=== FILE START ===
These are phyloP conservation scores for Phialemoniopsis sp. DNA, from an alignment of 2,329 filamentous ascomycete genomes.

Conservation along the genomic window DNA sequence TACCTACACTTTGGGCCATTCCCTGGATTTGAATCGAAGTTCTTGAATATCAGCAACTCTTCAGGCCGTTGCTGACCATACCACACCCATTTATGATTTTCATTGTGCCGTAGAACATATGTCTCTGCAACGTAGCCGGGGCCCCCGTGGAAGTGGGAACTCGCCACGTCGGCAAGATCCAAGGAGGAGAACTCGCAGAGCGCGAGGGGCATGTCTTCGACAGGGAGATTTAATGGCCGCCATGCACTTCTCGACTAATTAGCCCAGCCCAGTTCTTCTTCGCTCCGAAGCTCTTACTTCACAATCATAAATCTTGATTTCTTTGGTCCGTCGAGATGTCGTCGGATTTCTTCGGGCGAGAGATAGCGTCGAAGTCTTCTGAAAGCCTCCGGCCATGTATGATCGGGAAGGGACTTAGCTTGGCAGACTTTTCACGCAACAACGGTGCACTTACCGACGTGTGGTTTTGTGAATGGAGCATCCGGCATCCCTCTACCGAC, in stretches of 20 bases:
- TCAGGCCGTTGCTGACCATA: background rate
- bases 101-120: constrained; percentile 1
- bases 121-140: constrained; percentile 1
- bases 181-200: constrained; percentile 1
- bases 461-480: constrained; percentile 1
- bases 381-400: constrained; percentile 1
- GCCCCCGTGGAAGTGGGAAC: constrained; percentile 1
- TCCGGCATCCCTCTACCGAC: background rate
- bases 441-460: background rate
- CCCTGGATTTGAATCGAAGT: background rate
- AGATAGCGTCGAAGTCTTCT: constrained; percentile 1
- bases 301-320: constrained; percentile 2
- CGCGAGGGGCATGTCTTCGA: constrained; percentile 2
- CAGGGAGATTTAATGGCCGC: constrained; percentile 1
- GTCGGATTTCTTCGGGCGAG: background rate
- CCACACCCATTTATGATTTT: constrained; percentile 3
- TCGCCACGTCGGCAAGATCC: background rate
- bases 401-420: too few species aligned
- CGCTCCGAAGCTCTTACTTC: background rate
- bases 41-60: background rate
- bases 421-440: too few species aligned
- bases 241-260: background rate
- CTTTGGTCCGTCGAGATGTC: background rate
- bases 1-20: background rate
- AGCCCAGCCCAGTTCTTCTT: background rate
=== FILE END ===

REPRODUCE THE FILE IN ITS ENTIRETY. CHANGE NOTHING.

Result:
These are phyloP conservation scores for Phialemoniopsis sp. DNA, from an alignment of 2,329 filamentous ascomycete genomes.

Conservation along the genomic window DNA sequence TACCTACACTTTGGGCCATTCCCTGGATTTGAATCGAAGTTCTTGAATATCAGCAACTCTTCAGGCCGTTGCTGACCATACCACACCCATTTATGATTTTCATTGTGCCGTAGAACATATGTCTCTGCAACGTAGCCGGGGCCCCCGTGGAAGTGGGAACTCGCCACGTCGGCAAGATCCAAGGAGGAGAACTCGCAGAGCGCGAGGGGCATGTCTTCGACAGGGAGATTTAATGGCCGCCATGCACTTCTCGACTAATTAGCCCAGCCCAGTTCTTCTTCGCTCCGAAGCTCTTACTTCACAATCATAAATCTTGATTTCTTTGGTCCGTCGAGATGTCGTCGGATTTCTTCGGGCGAGAGATAGCGTCGAAGTCTTCTGAAAGCCTCCGGCCATGTATGATCGGGAAGGGACTTAGCTTGGCAGACTTTTCACGCAACAACGGTGCACTTACCGACGTGTGGTTTTGTGAATGGAGCATCCGGCATCCCTCTACCGAC, in stretches of 20 bases:
- TCAGGCCGTTGCTGACCATA: background rate
- bases 101-120: constrained; percentile 1
- bases 121-140: constrained; percentile 1
- bases 181-200: constrained; percentile 1
- bases 461-480: constrained; percentile 1
- bases 381-400: constrained; percentile 1
- GCCCCCGTGGAAGTGGGAAC: constrained; percentile 1
- TCCGGCATCCCTCTACCGAC: background rate
- bases 441-460: background rate
- CCCTGGATTTGAATCGAAGT: background rate
- AGATAGCGTCGAAGTCTTCT: constrained; percentile 1
- bases 301-320: constrained; percentile 2
- CGCGAGGGGCATGTCTTCGA: constrained; percentile 2
- CAGGGAGATTTAATGGCCGC: constrained; percentile 1
- GTCGGATTTCTTCGGGCGAG: background rate
- CCACACCCATTTATGATTTT: constrained; percentile 3
- TCGCCACGTCGGCAAGATCC: background rate
- bases 401-420: too few species aligned
- CGCTCCGAAGCTCTTACTTC: background rate
- bases 41-60: background rate
- bases 421-440: too few species aligned
- bases 241-260: background rate
- CTTTGGTCCGTCGAGATGTC: background rate
- bases 1-20: background rate
- AGCCCAGCCCAGTTCTTCTT: background rate